Even though smoking has been around for 5,000 years and is associated with many religious ceremonies and rituals, today the dangers of smoking are well known. It is one of the most preventable forms of death worldwide.
In the United States over half-a-million death are related to the impact of smoking, and if you are a life-long smoker you have a 50% chance of dying early. Living a long and healthy life and is your number one reason to quit. Here's how.
The quality of our relationships affects our health. Our relationships are governed by a give and take of energy. Some coworkers and colleagues make us more electric or at ease. Yet others suck the life right out of us. There is no doubt that energy vampires roam the world sapping our exuberance. Most persons don’t know how to identify and cope with vampires, so they mope around as unwitting casualties, enduring a preventable fatigue.
The following are types of energy vampires and how to deal with them:
Sitting around the fire and telling ghost stories at Christmas Eve predates Halloween, so the following are those told by Katherine Ramsland who is a professor of forensic psychology at DeSales University, and who has written several books including one titled Haunted Crime Scene. She describes not only crime scenes but stories that she's heard about the ghost of serial killers, which is not surprising since these murderers had no peace in life, and it appears not in death. Following are some of the stories she's heard.
Investigators early in the Jacob Wetterling search were focused heavily on Wetterling neighbor Daniel Rassier, so much so that they spoke to Rassier under hypnosis and at one point asked Patty Wetterling to talk to secretly record him.
In early September 2016, another man, Danny Heinrich confessed to capturing, molesting and killing Jacob on the night of Oct. 22, 1989. But court documents released Friday by the Stearns County Attorney's Office show that authorities long had their eyes on Rassier, whose long driveway ended at the spot where Jacob was grabbed.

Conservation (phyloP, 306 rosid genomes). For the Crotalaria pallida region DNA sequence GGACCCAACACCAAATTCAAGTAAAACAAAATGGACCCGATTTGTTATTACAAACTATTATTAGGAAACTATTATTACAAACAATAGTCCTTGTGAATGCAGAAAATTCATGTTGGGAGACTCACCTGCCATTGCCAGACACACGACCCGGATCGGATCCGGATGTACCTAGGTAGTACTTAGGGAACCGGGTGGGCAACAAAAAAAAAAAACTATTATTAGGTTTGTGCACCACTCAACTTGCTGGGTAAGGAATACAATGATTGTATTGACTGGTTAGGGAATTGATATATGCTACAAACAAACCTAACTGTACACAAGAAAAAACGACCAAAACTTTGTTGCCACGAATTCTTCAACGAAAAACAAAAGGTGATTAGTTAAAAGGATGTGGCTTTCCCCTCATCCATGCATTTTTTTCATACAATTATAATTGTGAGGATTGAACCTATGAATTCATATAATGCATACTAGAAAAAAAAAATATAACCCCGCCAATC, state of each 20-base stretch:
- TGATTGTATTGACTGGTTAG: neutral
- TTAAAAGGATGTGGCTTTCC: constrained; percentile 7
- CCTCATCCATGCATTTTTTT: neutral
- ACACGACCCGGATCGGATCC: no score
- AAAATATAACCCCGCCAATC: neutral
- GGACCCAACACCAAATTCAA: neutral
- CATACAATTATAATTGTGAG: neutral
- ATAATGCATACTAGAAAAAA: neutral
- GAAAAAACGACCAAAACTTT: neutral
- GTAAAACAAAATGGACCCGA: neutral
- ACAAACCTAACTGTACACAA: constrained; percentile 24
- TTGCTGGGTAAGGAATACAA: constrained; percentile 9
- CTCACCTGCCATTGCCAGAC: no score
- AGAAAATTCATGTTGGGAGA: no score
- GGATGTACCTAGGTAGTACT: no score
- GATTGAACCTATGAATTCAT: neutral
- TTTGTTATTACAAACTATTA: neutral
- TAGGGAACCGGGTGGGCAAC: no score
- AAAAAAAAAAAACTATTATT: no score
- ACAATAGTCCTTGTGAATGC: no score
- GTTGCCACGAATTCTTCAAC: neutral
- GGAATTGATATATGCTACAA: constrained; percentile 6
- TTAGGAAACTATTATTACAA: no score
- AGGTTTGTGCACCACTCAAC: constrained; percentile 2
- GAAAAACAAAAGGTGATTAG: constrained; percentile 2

She was beautiful and only twenty-three years old when Elizabeth Cochran Seaman (1864-1922) better known by her pen name of Nellie Bly pretended to be insane in order to be committed to a notorious asylum, and write a piece of investigative journalism which produced sweeping reforms at the institution as well as embarrassing the administration running it.
To put into context the exploits of this young journalist, this was a time when women even didn’t even have the right to vote, and the role expected of most women was to be a wife and mother. Elizabeth was less than twenty years old when she started working with the Pittsburgh Dispatch which is where she received her pen name of Nellie Bly. During her early days there she wrote investigative articles on women factory workers but the editors wanted her to cover fashion and society instead. These duties did not suit her and she signed up as a foreign correspondent and went to Mexico. Only twenty-one years old she spent six months there reporting on the culture of the Mexican people, and in one of her dispatches she reported on the imprisonment of a journalist, prompting Mexican dictator Porfirio Diaz to threaten her with arrest. Wisely she returned to the United States.